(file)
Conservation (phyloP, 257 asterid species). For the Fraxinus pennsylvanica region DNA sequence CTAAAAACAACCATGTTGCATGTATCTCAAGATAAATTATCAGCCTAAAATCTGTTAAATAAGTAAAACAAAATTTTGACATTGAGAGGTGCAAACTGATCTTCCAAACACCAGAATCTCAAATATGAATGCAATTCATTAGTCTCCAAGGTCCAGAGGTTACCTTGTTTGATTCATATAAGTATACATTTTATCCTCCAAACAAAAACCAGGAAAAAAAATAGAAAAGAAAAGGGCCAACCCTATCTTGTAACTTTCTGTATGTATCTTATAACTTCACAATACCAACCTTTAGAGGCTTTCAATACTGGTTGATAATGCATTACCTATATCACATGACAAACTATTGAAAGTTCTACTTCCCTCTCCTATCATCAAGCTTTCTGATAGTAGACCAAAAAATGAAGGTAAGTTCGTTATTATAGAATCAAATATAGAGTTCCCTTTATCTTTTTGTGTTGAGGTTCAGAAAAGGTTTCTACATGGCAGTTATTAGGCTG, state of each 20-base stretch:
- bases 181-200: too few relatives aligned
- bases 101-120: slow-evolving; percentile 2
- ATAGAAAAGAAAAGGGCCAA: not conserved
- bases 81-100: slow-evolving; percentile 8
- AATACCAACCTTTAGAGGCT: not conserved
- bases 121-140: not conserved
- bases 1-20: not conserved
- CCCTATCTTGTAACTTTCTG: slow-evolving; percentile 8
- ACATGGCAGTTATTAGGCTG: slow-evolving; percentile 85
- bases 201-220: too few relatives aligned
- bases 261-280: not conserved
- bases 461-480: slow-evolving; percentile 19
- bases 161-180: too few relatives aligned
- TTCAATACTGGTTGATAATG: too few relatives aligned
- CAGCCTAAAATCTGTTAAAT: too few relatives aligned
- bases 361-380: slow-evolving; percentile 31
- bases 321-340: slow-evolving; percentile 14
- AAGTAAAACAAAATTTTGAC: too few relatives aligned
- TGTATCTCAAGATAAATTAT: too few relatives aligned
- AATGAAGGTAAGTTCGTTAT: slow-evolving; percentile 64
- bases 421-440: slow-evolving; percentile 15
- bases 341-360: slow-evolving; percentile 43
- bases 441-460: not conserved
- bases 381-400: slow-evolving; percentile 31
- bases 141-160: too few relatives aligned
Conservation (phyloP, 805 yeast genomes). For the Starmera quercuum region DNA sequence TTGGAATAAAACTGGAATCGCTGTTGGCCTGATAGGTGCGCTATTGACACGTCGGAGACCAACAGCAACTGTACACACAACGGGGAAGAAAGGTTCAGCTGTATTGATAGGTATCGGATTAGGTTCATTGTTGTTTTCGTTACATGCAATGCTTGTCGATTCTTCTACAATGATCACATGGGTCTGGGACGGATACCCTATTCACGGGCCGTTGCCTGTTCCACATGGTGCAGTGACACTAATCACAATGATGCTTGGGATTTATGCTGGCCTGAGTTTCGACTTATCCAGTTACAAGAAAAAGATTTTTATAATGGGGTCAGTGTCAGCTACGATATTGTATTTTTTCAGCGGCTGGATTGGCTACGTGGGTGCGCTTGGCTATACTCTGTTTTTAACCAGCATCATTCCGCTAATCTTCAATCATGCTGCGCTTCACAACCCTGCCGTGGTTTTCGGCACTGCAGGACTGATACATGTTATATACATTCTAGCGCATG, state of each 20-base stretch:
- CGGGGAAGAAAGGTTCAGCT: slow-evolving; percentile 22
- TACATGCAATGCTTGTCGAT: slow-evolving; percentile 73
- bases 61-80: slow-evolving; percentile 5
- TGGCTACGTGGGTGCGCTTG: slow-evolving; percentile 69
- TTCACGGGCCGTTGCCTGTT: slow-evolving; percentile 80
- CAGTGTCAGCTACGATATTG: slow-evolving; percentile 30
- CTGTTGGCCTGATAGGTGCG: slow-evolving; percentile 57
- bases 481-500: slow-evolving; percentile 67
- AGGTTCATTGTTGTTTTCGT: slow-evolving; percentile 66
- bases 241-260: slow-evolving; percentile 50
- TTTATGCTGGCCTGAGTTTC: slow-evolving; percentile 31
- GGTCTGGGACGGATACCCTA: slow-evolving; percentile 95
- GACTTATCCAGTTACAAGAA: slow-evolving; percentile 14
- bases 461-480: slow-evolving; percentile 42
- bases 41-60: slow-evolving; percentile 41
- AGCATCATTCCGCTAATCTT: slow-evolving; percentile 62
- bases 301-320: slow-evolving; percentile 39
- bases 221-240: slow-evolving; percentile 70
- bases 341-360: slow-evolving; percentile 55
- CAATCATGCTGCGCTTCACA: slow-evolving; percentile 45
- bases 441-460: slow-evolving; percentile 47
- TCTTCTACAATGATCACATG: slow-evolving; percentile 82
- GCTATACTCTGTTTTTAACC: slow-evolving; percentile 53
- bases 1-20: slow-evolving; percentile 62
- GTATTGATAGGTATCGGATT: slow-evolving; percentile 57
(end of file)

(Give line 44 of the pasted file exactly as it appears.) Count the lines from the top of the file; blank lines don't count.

- bases 301-320: slow-evolving; percentile 39